622823_17190502If you’ve done much recording you’ll have encountered the Click Track. And you’ll probably either love it or hate it!

Often when a band comes together to record a song, there’ll be a discussion on whether to record with or without a click track. Here’s some thoughts on the merits of using a click.


Ok, this sounds obvious, but if you have a drummer who’s playing to a click, he’s going to be able to keep in time a lot better. Drummers often speed up on fills – they may even still do this when playing to a click, but they’ll be able to recognise that they’ve got ahead of the beat and rein it in.  It’s so important for the rhythm tracks to be steady. If you have ever played to a drum track that varies in speed, you’ll know how difficult it is to play along to, because it’s not predictable. When you’re listening back to a song that has been recorded without a click, you’ll often hear all sorts of timing variations. Sometimes, they might be able to keep the various instruments together with the speed ups and slow downs, but often there are discrepancies between the timings of individual instruments, and things can start to sound weird quickly!

But doesn’t a click track make everything robotic and lifeless?

This is a common argument, but if you consider the vast majority of music you listen to is recorded to a click track, how much of that do you consider to sound robotic and lifeless? Having a solid groove that is a consistent tempo doesn’t necessarily translate to lifeless music – it can do just the opposite and enable the band to lock into a groove that’s musical. When you’re bobbing your head to a song, it’s usually because it’s got a really tight, consistent tempo and everything just works within it. This also doesn’t mean that the musicians can’t play with the swing of a groove to play deliberately in front or behind the beat – in fact, it enables them to do that because they had a click track to lock into.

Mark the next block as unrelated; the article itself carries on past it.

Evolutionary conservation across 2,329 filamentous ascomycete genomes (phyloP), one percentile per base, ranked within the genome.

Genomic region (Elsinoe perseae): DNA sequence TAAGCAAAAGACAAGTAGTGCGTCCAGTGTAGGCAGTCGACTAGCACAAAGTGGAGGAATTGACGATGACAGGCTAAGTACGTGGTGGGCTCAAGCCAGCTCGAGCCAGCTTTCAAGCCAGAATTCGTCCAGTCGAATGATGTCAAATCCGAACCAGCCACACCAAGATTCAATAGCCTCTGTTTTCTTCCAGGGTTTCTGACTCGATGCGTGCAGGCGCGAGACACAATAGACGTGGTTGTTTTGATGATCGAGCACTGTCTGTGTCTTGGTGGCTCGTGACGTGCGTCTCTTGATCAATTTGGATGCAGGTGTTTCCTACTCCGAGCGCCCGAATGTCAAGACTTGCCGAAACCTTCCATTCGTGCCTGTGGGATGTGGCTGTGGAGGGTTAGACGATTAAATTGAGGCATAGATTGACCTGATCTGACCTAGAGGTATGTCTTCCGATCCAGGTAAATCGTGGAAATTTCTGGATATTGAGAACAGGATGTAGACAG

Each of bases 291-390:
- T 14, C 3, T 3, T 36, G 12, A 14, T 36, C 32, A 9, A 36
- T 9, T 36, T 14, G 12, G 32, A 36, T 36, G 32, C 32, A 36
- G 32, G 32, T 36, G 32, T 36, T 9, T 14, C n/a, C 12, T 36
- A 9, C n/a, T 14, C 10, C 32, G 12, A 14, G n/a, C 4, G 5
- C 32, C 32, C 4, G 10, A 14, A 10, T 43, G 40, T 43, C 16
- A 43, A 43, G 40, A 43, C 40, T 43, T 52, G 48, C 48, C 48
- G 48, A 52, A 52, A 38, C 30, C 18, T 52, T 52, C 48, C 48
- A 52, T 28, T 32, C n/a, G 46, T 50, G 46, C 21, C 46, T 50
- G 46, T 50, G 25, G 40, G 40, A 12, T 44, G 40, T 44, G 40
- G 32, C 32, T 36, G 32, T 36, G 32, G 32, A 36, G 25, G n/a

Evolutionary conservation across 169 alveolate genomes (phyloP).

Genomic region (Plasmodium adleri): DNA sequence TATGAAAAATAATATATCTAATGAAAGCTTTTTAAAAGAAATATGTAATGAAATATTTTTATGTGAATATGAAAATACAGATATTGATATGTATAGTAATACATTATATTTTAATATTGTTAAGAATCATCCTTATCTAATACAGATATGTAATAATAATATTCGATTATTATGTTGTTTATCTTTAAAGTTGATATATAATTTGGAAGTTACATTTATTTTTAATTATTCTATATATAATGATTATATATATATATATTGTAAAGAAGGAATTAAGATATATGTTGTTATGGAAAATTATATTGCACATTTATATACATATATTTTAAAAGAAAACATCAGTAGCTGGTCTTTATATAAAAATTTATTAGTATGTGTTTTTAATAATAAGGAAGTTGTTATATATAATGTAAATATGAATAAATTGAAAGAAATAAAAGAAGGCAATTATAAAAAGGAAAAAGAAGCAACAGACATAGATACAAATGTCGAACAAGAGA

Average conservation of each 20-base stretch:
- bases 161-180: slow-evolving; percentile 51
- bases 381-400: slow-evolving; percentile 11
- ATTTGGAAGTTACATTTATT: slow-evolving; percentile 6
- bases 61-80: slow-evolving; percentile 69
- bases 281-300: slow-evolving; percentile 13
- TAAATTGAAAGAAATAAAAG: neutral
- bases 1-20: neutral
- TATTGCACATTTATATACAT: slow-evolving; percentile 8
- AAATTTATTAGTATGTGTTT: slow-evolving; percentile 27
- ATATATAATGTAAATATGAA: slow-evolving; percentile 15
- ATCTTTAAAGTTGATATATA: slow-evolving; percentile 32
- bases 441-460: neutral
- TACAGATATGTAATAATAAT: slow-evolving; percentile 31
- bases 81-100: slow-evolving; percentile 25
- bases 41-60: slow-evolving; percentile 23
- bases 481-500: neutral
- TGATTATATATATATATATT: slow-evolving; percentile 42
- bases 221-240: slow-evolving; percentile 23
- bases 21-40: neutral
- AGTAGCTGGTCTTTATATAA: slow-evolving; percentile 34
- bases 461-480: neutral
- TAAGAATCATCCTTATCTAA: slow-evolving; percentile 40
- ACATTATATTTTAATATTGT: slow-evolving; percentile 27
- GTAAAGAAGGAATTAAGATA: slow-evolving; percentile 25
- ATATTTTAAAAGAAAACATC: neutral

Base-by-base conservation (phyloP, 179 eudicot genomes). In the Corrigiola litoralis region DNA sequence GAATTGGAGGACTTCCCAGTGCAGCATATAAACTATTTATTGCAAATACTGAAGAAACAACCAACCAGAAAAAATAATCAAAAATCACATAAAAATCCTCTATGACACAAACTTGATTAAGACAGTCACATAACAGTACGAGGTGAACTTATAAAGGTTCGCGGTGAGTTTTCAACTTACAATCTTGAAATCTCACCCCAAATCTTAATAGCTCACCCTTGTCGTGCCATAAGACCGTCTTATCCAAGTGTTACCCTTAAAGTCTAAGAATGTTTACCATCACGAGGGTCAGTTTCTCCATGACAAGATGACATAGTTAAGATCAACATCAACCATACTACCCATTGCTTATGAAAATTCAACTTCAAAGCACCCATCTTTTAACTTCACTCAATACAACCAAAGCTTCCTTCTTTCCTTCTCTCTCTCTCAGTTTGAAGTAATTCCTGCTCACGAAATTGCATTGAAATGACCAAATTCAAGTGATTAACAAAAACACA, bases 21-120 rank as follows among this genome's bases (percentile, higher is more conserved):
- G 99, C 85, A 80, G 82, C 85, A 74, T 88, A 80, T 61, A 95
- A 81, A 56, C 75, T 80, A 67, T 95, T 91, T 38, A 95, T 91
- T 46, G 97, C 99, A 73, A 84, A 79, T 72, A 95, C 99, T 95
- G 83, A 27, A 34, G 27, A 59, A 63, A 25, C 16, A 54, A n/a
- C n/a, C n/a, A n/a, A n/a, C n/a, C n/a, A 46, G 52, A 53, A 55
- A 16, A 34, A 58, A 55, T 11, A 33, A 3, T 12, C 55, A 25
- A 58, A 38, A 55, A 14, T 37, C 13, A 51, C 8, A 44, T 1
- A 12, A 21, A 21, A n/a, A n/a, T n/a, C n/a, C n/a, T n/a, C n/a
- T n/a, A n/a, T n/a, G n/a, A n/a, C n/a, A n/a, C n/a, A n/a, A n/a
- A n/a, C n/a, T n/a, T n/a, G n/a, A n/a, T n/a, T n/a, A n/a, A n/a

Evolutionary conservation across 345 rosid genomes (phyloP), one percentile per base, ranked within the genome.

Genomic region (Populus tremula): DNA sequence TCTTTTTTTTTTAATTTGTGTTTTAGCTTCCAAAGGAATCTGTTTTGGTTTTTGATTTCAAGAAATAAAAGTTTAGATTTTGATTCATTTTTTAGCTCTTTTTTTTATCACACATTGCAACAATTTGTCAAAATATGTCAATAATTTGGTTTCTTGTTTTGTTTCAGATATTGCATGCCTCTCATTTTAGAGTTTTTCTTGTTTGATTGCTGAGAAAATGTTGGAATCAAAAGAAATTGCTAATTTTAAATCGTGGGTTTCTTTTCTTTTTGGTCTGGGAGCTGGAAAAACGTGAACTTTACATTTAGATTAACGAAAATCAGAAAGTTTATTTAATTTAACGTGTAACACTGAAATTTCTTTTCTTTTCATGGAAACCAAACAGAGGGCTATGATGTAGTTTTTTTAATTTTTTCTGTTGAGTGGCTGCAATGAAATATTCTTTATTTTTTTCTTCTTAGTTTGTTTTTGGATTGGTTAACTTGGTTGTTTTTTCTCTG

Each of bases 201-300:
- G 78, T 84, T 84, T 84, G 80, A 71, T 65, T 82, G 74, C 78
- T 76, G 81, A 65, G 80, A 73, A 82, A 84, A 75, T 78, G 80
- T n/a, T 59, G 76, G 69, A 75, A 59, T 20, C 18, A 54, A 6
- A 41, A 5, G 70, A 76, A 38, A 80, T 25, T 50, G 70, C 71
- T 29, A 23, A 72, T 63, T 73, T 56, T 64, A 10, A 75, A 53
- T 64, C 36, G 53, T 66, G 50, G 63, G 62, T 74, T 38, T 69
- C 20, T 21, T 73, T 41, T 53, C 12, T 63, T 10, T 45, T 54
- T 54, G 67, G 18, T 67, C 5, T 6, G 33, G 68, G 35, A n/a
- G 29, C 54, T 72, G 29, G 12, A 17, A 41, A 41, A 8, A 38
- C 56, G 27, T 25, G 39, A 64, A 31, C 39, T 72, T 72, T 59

If you record to a click, everyone is locked to a grid. So in the DAW, you’re easily able to edit, cut, copy, paste and quantise knowing that your cuts across multiple tracks are all going to paste in somewhere else without throwing the rhythm off.  Without the song locked to a click, it makes editing like this nearly impossible!

But I Just Can’t Play to a Click!

Yes, some people find it difficult. But it’s worth getting used to, and there are things that can make it easier. For example, if you’re multi tracking, it’s possible that only the drummer needs to record to a click. The other musicians laying down tracks after that can use the drummer’s time keeping instead of a click.

There’s nothing to say that the click has to be a click, either. It could be a simple drum loop, or percussive pattern. The point is simple that it is consistent and in time.

The click is ultimately your friend. If everyone records to the right tempo, you have an end result that sounds better, and you make life easier for anyone editing and mixing your songs, which means they can do more with your recording, again making for a better end result. And people, it’s all about the end result!


Have you thought of any ingenious ways of using a click track to make it more natural or easier to get along with? Let us know in the comments.